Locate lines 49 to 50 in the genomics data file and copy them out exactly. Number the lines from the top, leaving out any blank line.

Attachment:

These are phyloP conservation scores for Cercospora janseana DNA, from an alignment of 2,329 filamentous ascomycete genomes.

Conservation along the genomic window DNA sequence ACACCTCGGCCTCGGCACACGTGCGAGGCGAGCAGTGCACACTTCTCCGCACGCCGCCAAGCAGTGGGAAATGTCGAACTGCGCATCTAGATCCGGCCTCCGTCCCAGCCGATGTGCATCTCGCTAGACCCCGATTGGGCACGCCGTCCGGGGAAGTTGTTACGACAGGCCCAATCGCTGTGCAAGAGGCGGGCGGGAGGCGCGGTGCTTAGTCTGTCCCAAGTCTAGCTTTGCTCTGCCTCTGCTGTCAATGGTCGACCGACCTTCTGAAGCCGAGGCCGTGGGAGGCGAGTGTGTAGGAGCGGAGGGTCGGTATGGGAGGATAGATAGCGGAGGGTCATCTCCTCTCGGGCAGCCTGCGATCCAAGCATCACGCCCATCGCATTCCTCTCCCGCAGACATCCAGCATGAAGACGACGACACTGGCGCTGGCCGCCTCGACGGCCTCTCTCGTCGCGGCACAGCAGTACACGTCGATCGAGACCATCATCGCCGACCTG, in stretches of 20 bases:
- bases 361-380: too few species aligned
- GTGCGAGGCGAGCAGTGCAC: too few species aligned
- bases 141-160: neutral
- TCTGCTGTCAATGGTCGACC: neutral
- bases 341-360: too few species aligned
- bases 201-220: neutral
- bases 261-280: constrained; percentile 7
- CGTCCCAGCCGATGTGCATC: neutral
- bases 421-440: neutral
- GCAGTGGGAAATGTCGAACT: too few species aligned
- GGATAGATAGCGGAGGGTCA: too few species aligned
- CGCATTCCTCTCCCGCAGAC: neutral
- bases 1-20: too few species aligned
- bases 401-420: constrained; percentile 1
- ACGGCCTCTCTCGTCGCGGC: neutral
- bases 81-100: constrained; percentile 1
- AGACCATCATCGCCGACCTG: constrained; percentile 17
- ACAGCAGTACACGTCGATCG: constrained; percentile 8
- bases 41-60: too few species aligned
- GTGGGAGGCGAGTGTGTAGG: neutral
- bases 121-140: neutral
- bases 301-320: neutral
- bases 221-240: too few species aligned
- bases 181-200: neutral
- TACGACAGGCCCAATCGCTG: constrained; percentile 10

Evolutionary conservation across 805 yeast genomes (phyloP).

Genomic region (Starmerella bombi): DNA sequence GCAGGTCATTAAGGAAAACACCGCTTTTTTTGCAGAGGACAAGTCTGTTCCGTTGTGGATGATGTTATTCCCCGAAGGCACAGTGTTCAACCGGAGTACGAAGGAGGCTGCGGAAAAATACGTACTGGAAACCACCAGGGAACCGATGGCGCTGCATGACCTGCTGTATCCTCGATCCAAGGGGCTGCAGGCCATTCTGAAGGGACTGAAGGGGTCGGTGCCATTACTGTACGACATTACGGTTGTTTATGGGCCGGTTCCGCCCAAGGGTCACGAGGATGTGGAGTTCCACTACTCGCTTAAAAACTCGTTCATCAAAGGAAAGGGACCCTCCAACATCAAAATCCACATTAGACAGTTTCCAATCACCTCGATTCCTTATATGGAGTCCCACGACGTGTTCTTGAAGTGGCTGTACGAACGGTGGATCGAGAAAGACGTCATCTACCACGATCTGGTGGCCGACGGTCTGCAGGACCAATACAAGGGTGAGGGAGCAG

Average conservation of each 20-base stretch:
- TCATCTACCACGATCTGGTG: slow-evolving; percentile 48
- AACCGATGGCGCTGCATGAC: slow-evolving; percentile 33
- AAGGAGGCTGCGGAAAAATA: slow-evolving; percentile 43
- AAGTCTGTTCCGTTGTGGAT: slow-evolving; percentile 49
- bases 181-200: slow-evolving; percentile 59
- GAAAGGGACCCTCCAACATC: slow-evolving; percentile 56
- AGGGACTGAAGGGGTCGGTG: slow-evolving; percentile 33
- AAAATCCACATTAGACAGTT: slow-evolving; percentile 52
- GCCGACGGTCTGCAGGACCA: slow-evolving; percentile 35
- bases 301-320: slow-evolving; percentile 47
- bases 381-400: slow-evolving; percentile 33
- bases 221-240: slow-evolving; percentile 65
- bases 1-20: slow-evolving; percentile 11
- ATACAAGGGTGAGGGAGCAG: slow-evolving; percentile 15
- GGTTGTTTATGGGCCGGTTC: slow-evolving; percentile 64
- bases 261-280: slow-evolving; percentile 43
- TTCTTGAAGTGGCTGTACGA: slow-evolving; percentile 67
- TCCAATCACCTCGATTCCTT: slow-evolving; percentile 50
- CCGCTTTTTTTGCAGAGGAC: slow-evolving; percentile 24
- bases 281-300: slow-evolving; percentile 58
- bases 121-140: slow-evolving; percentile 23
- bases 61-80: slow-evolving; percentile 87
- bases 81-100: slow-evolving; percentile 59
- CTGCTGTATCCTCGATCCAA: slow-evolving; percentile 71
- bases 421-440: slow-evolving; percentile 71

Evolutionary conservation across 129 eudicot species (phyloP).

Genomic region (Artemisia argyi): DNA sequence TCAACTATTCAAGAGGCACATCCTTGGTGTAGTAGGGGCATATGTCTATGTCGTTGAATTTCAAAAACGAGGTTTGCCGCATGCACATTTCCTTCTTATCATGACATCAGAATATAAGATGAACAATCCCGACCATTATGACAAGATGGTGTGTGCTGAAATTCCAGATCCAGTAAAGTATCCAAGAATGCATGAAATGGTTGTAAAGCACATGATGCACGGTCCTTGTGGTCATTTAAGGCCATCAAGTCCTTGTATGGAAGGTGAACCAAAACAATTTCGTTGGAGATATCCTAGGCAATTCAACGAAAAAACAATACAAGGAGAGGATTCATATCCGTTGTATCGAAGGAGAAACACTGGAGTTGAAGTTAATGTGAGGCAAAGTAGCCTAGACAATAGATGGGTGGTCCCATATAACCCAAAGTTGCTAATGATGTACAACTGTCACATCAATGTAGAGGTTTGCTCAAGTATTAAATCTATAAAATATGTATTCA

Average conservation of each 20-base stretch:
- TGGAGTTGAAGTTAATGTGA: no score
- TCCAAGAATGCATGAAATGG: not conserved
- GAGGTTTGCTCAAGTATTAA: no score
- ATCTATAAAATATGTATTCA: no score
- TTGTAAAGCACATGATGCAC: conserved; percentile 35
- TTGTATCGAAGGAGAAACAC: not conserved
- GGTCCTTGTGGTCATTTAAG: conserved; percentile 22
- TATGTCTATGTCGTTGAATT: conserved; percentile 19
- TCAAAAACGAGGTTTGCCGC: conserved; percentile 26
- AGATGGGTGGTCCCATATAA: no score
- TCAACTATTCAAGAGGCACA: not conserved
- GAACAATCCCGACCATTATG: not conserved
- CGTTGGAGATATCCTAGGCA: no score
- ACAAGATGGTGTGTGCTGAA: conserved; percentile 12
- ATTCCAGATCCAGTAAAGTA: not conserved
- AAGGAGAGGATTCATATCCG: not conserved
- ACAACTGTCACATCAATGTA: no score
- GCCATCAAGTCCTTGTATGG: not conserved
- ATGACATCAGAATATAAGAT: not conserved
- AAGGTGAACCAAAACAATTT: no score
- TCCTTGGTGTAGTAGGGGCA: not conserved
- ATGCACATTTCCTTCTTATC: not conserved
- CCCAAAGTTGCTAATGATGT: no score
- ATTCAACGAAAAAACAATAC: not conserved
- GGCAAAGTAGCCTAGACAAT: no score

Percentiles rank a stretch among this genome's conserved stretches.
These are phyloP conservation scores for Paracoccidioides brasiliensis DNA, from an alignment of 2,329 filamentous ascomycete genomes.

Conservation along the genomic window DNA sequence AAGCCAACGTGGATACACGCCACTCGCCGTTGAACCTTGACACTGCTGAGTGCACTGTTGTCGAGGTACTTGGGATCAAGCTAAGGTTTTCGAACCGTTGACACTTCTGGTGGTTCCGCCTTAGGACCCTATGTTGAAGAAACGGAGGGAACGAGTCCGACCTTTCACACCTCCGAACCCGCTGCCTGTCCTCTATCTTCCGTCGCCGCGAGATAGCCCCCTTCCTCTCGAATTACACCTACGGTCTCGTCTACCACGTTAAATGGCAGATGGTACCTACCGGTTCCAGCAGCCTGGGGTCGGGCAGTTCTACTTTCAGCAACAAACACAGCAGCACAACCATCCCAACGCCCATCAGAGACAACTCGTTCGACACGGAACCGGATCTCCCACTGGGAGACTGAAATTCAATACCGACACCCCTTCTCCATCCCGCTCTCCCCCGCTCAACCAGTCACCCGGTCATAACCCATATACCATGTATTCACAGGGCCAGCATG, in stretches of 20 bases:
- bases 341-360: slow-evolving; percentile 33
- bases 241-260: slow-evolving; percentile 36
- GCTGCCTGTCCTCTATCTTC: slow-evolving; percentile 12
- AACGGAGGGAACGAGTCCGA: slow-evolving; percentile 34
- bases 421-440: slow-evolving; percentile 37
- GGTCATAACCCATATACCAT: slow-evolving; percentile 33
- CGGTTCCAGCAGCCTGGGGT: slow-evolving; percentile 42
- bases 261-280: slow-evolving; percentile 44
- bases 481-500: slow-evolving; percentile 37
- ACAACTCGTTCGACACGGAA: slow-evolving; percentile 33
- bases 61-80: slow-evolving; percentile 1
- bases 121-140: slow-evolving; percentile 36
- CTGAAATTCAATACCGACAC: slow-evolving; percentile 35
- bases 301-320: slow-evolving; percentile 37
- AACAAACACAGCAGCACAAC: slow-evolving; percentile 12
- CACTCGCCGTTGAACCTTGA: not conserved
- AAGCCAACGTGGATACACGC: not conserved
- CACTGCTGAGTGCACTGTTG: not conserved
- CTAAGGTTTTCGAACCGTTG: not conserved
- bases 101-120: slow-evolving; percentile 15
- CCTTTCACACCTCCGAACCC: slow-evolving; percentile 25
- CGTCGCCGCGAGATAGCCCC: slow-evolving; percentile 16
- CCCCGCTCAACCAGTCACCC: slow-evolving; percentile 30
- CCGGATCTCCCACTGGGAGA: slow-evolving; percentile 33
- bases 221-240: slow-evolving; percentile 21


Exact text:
- CCGCTTTTTTTGCAGAGGAC: slow-evolving; percentile 24
- bases 281-300: slow-evolving; percentile 58